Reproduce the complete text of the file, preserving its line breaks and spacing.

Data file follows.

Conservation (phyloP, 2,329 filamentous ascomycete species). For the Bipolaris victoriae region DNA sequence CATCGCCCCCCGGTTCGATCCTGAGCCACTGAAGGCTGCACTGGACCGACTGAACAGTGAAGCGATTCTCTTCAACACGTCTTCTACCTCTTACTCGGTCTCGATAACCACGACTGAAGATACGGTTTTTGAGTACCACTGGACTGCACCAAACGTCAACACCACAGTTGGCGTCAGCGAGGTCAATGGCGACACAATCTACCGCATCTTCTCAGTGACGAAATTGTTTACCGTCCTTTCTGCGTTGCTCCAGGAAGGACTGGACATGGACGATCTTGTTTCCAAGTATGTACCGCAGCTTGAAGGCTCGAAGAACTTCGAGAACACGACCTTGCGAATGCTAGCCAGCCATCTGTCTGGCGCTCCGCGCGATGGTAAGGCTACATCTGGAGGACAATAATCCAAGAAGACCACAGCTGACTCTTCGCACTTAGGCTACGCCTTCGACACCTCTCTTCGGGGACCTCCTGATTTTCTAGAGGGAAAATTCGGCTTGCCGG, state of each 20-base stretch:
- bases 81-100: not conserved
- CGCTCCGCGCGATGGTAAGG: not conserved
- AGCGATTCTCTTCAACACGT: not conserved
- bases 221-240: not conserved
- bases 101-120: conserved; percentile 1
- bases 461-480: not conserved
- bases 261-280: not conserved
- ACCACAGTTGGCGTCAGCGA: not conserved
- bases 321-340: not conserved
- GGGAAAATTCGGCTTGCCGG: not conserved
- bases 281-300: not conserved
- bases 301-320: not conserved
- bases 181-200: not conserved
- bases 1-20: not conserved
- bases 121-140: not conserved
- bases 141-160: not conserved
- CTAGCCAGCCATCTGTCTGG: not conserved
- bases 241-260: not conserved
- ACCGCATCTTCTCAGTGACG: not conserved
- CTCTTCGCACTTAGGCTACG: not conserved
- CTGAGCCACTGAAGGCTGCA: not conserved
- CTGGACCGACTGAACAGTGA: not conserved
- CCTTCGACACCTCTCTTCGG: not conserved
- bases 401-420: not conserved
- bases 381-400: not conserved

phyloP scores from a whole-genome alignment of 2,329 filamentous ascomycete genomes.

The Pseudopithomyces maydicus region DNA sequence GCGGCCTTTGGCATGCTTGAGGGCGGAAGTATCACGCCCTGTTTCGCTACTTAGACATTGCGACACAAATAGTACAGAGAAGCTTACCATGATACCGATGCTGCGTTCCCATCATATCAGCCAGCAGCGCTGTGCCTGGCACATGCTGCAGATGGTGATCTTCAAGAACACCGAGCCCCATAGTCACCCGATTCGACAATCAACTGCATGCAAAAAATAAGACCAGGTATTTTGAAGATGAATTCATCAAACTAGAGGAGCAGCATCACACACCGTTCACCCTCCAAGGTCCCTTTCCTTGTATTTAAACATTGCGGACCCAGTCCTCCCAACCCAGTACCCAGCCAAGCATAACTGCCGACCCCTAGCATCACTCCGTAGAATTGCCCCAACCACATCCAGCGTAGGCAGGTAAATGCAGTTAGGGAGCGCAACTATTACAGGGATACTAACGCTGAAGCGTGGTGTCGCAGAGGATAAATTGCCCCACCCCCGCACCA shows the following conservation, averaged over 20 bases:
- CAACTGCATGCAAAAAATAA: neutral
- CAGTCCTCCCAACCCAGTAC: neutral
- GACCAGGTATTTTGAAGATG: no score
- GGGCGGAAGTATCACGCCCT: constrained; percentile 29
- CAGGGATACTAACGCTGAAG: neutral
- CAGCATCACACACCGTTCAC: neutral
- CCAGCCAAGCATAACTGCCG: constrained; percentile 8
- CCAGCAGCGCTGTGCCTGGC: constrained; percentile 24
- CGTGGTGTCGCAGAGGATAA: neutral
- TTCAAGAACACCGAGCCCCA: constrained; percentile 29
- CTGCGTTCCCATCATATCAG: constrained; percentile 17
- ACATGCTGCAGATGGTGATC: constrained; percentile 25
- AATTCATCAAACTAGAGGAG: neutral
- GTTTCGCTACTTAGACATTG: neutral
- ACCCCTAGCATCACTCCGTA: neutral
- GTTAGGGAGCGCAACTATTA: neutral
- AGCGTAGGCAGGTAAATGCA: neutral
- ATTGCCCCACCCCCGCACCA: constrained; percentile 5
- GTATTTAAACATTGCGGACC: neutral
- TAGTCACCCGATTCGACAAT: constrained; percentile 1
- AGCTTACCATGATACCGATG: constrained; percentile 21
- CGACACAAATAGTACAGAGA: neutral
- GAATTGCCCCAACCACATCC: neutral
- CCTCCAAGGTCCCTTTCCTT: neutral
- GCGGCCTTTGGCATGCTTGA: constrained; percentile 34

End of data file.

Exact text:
Conservation (phyloP, 2,329 filamentous ascomycete species). For the Bipolaris victoriae region DNA sequence CATCGCCCCCCGGTTCGATCCTGAGCCACTGAAGGCTGCACTGGACCGACTGAACAGTGAAGCGATTCTCTTCAACACGTCTTCTACCTCTTACTCGGTCTCGATAACCACGACTGAAGATACGGTTTTTGAGTACCACTGGACTGCACCAAACGTCAACACCACAGTTGGCGTCAGCGAGGTCAATGGCGACACAATCTACCGCATCTTCTCAGTGACGAAATTGTTTACCGTCCTTTCTGCGTTGCTCCAGGAAGGACTGGACATGGACGATCTTGTTTCCAAGTATGTACCGCAGCTTGAAGGCTCGAAGAACTTCGAGAACACGACCTTGCGAATGCTAGCCAGCCATCTGTCTGGCGCTCCGCGCGATGGTAAGGCTACATCTGGAGGACAATAATCCAAGAAGACCACAGCTGACTCTTCGCACTTAGGCTACGCCTTCGACACCTCTCTTCGGGGACCTCCTGATTTTCTAGAGGGAAAATTCGGCTTGCCGG, state of each 20-base stretch:
- bases 81-100: not conserved
- CGCTCCGCGCGATGGTAAGG: not conserved
- AGCGATTCTCTTCAACACGT: not conserved
- bases 221-240: not conserved
- bases 101-120: conserved; percentile 1
- bases 461-480: not conserved
- bases 261-280: not conserved
- ACCACAGTTGGCGTCAGCGA: not conserved
- bases 321-340: not conserved
- GGGAAAATTCGGCTTGCCGG: not conserved
- bases 281-300: not conserved
- bases 301-320: not conserved
- bases 181-200: not conserved
- bases 1-20: not conserved
- bases 121-140: not conserved
- bases 141-160: not conserved
- CTAGCCAGCCATCTGTCTGG: not conserved
- bases 241-260: not conserved
- ACCGCATCTTCTCAGTGACG: not conserved
- CTCTTCGCACTTAGGCTACG: not conserved
- CTGAGCCACTGAAGGCTGCA: not conserved
- CTGGACCGACTGAACAGTGA: not conserved
- CCTTCGACACCTCTCTTCGG: not conserved
- bases 401-420: not conserved
- bases 381-400: not conserved

phyloP scores from a whole-genome alignment of 2,329 filamentous ascomycete genomes.

The Pseudopithomyces maydicus region DNA sequence GCGGCCTTTGGCATGCTTGAGGGCGGAAGTATCACGCCCTGTTTCGCTACTTAGACATTGCGACACAAATAGTACAGAGAAGCTTACCATGATACCGATGCTGCGTTCCCATCATATCAGCCAGCAGCGCTGTGCCTGGCACATGCTGCAGATGGTGATCTTCAAGAACACCGAGCCCCATAGTCACCCGATTCGACAATCAACTGCATGCAAAAAATAAGACCAGGTATTTTGAAGATGAATTCATCAAACTAGAGGAGCAGCATCACACACCGTTCACCCTCCAAGGTCCCTTTCCTTGTATTTAAACATTGCGGACCCAGTCCTCCCAACCCAGTACCCAGCCAAGCATAACTGCCGACCCCTAGCATCACTCCGTAGAATTGCCCCAACCACATCCAGCGTAGGCAGGTAAATGCAGTTAGGGAGCGCAACTATTACAGGGATACTAACGCTGAAGCGTGGTGTCGCAGAGGATAAATTGCCCCACCCCCGCACCA shows the following conservation, averaged over 20 bases:
- CAACTGCATGCAAAAAATAA: neutral
- CAGTCCTCCCAACCCAGTAC: neutral
- GACCAGGTATTTTGAAGATG: no score
- GGGCGGAAGTATCACGCCCT: constrained; percentile 29
- CAGGGATACTAACGCTGAAG: neutral
- CAGCATCACACACCGTTCAC: neutral
- CCAGCCAAGCATAACTGCCG: constrained; percentile 8
- CCAGCAGCGCTGTGCCTGGC: constrained; percentile 24
- CGTGGTGTCGCAGAGGATAA: neutral
- TTCAAGAACACCGAGCCCCA: constrained; percentile 29
- CTGCGTTCCCATCATATCAG: constrained; percentile 17
- ACATGCTGCAGATGGTGATC: constrained; percentile 25
- AATTCATCAAACTAGAGGAG: neutral
- GTTTCGCTACTTAGACATTG: neutral
- ACCCCTAGCATCACTCCGTA: neutral
- GTTAGGGAGCGCAACTATTA: neutral
- AGCGTAGGCAGGTAAATGCA: neutral
- ATTGCCCCACCCCCGCACCA: constrained; percentile 5
- GTATTTAAACATTGCGGACC: neutral
- TAGTCACCCGATTCGACAAT: constrained; percentile 1
- AGCTTACCATGATACCGATG: constrained; percentile 21
- CGACACAAATAGTACAGAGA: neutral
- GAATTGCCCCAACCACATCC: neutral
- CCTCCAAGGTCCCTTTCCTT: neutral
- GCGGCCTTTGGCATGCTTGA: constrained; percentile 34